Prenatal Care Appointments
Born Midwives will generally see women for their first prenatal appointment sometime between 8 and 12 weeks of pregnancy. Following your first appointment, you will be seen about every 4 weeks until you are 28 weeks, then every 2 weeks until you are 36 weeks, then weekly until you have your baby.
During regularly scheduled visits to our midwifery clinic, midwives provide physical assessments, prenatal education, informed choice discussions and decision support. Physical examinations include taking clients’ blood pressure, urine testing, measuring growth and listening to the fetal heart rate. Our experienced midwives offer a full-scope offering, such as lab requisitions and ultrasounds when required.
Once your baby is born, we will see you at home or in the hospital every other day for the first 7 to 10 days. Then we will see you in our clinic environment at 2, 4, and 6 weeks postpartum.
Following your last visit, we will recommend that you schedule a well-baby check-up with your family physician. Clinic appointments are typically 30 minutes in length other than your first appointment, which is longer.
*It’s always a good idea to call us as soon as you get pregnant to be sure there is availability and get your name on our client list or our waiting list.*
If you are planning a surrogacy, we will discuss your plans regarding the intended parents throughout the pregnancy. We will also offer the intended parents the option to do virtual visits alone if they wish to discuss their needs and concerns to prepare them for their journey to parenthood.
If you have seen a family physician or another midwife for part of your prenatal care, it is very important we receive copies of your health records. This includes all blood work, urine tests, pap smear results, ultrasounds, etc, that were done. Obtaining these records ensures that we have a complete record of your care, and that you are not subjected to unnecessary blood draws or other tests. We will request that you sign a medical records release in order that we can obtain these from your previous care provider.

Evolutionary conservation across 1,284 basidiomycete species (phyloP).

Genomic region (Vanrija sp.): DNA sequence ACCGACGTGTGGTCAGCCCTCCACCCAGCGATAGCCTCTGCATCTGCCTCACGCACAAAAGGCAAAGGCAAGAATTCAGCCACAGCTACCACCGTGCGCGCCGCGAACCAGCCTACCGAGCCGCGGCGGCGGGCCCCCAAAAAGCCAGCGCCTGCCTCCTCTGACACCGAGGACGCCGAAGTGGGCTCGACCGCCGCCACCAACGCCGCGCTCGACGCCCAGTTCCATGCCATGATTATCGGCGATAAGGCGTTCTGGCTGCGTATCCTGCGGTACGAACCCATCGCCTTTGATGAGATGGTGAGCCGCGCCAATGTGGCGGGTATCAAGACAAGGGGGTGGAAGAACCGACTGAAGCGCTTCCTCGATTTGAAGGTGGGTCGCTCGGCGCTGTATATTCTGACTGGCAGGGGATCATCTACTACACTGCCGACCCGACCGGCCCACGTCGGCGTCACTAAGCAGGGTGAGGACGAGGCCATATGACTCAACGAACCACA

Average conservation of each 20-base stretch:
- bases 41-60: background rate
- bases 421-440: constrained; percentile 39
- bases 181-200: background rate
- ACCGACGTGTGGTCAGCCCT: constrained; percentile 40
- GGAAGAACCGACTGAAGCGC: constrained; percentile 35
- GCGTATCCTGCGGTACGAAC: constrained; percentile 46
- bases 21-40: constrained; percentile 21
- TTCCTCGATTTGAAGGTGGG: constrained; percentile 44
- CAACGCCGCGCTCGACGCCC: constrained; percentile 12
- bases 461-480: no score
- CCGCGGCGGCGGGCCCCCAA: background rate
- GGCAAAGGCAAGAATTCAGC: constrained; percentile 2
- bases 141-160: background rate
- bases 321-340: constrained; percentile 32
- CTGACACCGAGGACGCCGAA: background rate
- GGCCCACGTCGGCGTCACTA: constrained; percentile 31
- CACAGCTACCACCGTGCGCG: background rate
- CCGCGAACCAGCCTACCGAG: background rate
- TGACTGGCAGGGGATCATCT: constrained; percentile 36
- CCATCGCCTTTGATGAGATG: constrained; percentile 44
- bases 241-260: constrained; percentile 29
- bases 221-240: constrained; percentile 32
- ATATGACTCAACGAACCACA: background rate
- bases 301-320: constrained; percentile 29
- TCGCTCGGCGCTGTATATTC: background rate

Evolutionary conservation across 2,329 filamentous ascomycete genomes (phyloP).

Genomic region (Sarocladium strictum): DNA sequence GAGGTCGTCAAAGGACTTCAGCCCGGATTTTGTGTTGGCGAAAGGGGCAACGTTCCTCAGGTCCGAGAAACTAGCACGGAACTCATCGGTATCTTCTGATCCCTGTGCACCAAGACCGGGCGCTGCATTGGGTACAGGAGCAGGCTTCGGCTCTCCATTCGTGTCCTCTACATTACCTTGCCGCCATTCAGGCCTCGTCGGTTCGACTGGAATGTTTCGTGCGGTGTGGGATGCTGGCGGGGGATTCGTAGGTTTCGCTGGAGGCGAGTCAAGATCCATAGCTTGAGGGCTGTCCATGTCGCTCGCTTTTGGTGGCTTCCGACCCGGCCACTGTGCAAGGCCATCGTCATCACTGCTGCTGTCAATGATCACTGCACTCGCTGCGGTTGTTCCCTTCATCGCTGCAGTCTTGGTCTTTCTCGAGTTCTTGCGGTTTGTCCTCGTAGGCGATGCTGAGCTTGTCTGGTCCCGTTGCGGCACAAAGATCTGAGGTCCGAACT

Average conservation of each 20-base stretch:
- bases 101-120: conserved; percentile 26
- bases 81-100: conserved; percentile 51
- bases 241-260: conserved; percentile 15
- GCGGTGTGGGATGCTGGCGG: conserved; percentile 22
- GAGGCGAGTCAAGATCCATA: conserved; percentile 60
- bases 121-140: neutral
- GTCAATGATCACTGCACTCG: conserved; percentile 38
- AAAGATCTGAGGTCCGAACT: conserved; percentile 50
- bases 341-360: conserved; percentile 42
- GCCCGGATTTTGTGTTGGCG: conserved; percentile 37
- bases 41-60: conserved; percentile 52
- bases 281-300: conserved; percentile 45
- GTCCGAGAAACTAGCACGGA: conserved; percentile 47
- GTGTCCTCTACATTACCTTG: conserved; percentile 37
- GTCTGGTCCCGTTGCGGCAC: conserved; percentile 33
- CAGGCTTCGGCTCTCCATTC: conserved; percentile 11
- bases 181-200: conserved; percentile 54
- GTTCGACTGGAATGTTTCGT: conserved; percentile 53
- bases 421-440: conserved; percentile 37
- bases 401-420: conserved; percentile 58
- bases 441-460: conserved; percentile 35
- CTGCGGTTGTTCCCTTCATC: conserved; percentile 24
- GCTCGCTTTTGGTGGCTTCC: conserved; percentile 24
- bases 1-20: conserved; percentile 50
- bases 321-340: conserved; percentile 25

What if your pregnancy becomes high-risk?
Midwives provide total care to clients who experience healthy, normal pregnancies. If you develop obstetrical problems or a medical condition, you and your midwife will determine the appropriate source for your ongoing care. The College of Midwives standards for practice includes specific conditions of a client and newborn in which midwives must seek a medical referral.
If it becomes necessary for your care to be transferred to an obstetrician, your midwife will discuss ongoing care arrangements. Depending on the complication, your midwife may be able to “share care” with an obstetrician, which means they will organize your prenatal care between the partnership and then decide who is most appropriate to deliver your baby.
Your care may be completely transferred during your pregnancy, in which case your midwife can either transfer your care entirely or resume care after the baby is born. Where possible, she may attend your delivery. If care is transferred during your labour, your midwife will often get you settled, then take a break to rest until your baby is ready to come, or she will visit afterwards, depending on your arrangement.